Antique corkscrew Eau de Cologne de Jean Marie Farina

Posted: 12/20/2011

Eau de Cologne is a perfume in a style that originated from Cologne, Germany. The first Eau de Cologne was a spirit/citrus based perfume. Launched in 1709 by Giovanni Maria Farina an Italian Perfume Maker from Piedmont, Italy.

An example of an interesting pocket corkscrew/knife combination with celluloid scales has come to light. The corkscrew combination is marked on the celluloid scales;

  • “Johann Bapt Farina & Co”
  • “Julichs Platz No 2”

Along with the corkscrew combination an original Eau de Cologne bottle from c1888 has also surfaced. The bottle known as “The Rosoli Bottle” is made from green hand blown glass. It has the cork remaining in the neck of the bottle with the original decorative label advertising the contents which obviously would have been Eau de Cologne. Like the corkscrew combination the bottle is marked with the makers name and address.

Eau de Cologne from the Farina house was sold in “The Rosoli Bottle” up until 1832, after which the bottle shape changed.

Interestingly today the company “Roger & Gallet” produce an Eau de Cologne named “Jean Marie Farina”; in fact they market a complete range of products with this name.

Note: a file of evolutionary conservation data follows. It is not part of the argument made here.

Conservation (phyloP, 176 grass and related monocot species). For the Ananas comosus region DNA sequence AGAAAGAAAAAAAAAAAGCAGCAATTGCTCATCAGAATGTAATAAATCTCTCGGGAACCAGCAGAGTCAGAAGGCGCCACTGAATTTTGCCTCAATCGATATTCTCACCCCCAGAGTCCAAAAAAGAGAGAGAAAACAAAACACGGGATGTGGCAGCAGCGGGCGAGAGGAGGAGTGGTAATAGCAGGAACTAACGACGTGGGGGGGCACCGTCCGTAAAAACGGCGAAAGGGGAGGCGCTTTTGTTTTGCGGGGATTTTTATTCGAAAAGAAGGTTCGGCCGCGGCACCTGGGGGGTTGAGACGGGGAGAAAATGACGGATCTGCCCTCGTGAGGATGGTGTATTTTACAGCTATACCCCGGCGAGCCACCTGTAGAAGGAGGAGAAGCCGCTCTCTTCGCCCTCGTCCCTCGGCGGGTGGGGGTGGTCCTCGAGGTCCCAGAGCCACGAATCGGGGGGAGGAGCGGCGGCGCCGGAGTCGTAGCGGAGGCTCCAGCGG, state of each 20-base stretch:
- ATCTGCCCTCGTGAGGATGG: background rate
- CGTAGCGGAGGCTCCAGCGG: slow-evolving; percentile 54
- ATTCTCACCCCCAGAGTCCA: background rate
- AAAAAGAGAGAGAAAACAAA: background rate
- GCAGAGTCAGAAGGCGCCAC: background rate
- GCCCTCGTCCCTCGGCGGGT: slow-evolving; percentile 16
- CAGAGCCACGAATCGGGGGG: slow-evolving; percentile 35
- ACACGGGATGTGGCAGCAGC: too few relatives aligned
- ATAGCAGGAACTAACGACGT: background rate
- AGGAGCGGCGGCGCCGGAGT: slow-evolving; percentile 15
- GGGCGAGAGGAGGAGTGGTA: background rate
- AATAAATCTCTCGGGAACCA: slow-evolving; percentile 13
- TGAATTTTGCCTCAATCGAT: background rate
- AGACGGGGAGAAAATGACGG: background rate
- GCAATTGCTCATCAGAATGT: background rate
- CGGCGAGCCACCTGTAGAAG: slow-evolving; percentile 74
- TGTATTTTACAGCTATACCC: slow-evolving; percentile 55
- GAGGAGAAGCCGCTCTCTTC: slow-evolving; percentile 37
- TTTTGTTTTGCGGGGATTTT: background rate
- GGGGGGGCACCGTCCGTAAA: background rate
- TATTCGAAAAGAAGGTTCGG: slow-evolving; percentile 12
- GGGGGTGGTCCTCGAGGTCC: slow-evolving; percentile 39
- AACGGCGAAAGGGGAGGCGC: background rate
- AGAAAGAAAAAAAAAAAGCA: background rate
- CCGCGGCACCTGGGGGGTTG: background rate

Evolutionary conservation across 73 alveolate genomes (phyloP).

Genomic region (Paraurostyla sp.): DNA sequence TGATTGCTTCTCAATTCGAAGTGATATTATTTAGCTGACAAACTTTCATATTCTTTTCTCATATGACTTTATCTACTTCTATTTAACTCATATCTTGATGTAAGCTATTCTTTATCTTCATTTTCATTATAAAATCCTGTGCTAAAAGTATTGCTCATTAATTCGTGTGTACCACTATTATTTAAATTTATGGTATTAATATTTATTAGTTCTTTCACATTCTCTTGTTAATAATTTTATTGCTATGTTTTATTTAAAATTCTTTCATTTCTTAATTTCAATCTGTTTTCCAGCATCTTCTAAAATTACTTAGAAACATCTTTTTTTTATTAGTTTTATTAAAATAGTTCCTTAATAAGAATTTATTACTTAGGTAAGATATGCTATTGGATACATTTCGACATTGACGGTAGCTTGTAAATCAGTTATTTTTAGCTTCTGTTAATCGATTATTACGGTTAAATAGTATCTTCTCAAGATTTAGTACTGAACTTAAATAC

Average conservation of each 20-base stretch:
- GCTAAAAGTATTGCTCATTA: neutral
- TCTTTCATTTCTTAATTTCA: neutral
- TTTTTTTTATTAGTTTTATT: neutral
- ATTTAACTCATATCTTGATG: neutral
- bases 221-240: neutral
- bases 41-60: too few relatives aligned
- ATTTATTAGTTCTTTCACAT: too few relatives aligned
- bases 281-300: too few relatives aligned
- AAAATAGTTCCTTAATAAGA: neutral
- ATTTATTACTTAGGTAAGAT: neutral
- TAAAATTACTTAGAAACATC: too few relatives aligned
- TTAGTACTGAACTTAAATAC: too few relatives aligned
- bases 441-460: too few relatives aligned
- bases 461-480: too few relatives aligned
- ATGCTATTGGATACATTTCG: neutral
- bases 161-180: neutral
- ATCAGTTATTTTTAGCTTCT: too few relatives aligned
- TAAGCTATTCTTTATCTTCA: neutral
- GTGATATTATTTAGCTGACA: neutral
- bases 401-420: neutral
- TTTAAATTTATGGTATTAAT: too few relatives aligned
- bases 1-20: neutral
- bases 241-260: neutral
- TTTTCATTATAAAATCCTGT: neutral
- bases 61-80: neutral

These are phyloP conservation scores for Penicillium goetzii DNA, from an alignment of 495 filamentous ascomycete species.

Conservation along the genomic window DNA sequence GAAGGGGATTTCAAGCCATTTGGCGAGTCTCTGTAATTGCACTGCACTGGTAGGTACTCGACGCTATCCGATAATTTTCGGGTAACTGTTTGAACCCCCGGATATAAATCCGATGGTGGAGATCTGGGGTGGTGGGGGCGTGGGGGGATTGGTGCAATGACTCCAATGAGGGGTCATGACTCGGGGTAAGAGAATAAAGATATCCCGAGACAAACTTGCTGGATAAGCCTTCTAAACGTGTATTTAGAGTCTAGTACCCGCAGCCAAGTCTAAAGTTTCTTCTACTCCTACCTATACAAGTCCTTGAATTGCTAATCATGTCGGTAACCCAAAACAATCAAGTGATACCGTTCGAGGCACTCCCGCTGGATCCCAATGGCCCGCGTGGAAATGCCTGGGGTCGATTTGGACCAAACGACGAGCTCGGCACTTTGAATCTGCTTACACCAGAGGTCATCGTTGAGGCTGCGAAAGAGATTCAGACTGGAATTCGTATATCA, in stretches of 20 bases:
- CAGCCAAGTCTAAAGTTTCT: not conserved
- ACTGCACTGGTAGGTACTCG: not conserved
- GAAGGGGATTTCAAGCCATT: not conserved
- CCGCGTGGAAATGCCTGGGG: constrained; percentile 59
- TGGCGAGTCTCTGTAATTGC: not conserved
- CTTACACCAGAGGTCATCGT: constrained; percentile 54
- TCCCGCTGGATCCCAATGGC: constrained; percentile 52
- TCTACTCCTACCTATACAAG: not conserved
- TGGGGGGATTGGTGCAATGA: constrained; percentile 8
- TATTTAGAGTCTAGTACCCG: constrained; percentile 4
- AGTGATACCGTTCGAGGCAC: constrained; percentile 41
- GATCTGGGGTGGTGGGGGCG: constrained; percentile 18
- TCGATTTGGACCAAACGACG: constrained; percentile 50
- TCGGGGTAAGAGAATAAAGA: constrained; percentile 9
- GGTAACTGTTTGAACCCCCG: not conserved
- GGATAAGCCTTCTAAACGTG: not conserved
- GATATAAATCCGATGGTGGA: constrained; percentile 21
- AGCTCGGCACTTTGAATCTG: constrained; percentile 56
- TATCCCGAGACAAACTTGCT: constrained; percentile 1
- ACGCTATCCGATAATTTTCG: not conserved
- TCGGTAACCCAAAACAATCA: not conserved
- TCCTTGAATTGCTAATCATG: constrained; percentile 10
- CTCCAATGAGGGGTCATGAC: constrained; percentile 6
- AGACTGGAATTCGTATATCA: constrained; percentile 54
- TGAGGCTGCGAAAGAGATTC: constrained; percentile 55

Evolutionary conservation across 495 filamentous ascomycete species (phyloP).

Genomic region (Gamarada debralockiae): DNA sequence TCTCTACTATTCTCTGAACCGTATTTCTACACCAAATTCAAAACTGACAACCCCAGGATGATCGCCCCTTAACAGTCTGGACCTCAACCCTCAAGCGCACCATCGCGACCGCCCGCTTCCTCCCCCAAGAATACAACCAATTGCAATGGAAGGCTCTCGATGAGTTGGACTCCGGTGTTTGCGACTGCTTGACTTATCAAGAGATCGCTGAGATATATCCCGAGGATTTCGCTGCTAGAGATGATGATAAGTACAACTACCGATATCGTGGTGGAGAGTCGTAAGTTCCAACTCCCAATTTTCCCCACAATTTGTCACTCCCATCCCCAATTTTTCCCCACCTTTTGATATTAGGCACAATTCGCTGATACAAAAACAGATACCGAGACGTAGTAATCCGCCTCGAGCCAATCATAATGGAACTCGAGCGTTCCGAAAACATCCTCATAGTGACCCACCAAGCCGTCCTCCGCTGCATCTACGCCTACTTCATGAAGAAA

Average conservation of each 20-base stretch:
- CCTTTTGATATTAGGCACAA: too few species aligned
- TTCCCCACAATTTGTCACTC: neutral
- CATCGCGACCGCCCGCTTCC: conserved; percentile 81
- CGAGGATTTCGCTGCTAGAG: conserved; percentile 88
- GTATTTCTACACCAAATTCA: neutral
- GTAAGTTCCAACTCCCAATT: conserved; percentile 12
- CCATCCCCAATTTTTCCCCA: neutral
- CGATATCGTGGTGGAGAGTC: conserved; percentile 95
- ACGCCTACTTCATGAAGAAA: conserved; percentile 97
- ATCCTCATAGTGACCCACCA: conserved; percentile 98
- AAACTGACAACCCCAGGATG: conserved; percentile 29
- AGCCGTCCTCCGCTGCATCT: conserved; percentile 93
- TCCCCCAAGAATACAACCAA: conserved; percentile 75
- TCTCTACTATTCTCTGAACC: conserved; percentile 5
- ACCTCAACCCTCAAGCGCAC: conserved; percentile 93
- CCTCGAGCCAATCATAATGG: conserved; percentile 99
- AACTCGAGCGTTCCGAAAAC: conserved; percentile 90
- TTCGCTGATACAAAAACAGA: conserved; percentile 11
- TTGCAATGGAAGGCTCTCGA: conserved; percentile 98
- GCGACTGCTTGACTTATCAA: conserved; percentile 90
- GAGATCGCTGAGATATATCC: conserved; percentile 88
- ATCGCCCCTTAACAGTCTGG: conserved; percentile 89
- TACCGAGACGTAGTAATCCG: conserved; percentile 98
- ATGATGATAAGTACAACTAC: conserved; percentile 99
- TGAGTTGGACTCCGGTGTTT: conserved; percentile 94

This corkscrew/knife combination fits the description found in the book “Corkscrews British Registered Designs” by Frank Ellis and Barbara Ellis.

The corkscrew was granted Registered Design Protection on the 4th December, 1888. The Registration No for this piece is 115250. The description of the corkscrew in the book suggests that the name and the address on the scales would be crossed out under registration policy but this does not seem to be the case at least with this example.

This image shows the corkscrew in an open position. The example found is in very good condition, both blades are sharp and the worm is full length. The piece is very decorative and desirable to corkscrew collectors.

2 Comment(s)
Ron Smith - 27/06/2012

Why don't you put on a link to the wikipedia site about farina, there are pictures and its quite interesting. In fact there are lots of links you could put on this blog about your other short pieces. Links are the answer to getting more hits!!
Ron Smith - 27/06/2012

As far as I know the registration policy refers specifically only to the drawing not showing details of the maker, especially when they are foreign, as this is a British registration.

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